As the United States waited in line in what will be forever known as a historic presidential election, we also saw the passing of one of our great authors. Michael Crichton, best known for his work on Jurassic Park and as the creator of ER, passed away on November 4, 2008. (New York Times; CNN )

Crichton was one of my preferred authors in high school and into college. His books had depth and research to them that appealed to a young teenager who didn’t really go for the whole “coming of age” books. Perhaps I was most impressed by his bibliographies–tucked in the back to remind us that these well crafted stories did not merely come out of his imaginings but also out of meticulous research.

My favorite of his works is Timeline, which offers the supposition that we might one day be able to create an ability to move through time and witness for ourselves great events of the past. That the chosen destination of his characters was the medieval time period might have had something to do with why I was half-frantic to grab a copy.

Crichton wrote fiction in an informational way well based in research and non-fiction tomes but with the liveliness and story that captivated readers. Here was not just information about how one could possibly find a way to recreate dinosaurs after finding mosquitoes in petrified tree sap0–here was the idea that we could do it, and thoughts on how it might turn out if we did. Crichton had an amazing imagination for what humans might be capable of creating and a strong sense of the pragmatic as he showed how it might very likely go wrong.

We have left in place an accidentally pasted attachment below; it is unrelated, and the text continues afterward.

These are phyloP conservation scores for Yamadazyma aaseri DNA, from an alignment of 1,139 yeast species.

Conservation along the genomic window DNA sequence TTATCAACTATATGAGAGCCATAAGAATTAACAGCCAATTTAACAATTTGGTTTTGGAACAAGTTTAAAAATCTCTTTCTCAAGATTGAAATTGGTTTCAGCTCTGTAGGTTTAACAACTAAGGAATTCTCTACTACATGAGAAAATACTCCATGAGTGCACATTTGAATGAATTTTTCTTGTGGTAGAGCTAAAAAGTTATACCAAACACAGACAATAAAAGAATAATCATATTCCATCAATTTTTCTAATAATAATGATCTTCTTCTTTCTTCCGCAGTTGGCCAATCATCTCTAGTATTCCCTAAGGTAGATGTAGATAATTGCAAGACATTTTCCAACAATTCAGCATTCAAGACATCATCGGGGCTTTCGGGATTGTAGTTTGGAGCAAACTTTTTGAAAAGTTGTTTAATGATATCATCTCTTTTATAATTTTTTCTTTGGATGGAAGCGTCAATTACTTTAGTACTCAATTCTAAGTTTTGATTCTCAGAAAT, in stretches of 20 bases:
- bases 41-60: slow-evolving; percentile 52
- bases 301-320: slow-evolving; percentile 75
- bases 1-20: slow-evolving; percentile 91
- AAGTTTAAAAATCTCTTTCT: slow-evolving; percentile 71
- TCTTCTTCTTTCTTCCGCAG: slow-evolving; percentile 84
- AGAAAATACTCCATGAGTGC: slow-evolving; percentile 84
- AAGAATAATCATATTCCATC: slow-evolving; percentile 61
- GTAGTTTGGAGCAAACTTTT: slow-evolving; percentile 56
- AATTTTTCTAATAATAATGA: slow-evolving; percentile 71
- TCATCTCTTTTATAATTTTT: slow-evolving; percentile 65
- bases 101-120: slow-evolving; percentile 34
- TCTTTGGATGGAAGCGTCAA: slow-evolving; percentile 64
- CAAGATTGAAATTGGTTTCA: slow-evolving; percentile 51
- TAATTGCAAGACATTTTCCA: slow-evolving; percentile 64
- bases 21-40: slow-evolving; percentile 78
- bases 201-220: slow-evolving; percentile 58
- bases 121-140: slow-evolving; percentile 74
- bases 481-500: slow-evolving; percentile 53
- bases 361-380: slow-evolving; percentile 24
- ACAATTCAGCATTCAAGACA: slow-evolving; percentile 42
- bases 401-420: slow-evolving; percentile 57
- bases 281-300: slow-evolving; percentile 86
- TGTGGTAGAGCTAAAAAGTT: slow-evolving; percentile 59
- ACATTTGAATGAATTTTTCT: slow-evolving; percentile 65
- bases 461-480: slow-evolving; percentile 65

I had the pleasure of using Crichton’s Timeline, paired alongside Neal Stephenson’s Cryptonomicon, for a honors student conference round table in Chicago in 2001. The argument I was presenting was that these were two authors we would teach our children and grandchildren. Some of Crichton’s “outlandish” ideas we might bring forth as sparking research and awareness. Though Crichton may not have liked the idea, he might one day be required reading. And I can only think that those students will enjoy his stories better than I enjoyed some of the tomes I was required to read in the name of “good literature.”

This weekend, in memory of Dr. Crichton, I think I might revisit Timeline. Thank you sir, for the stories.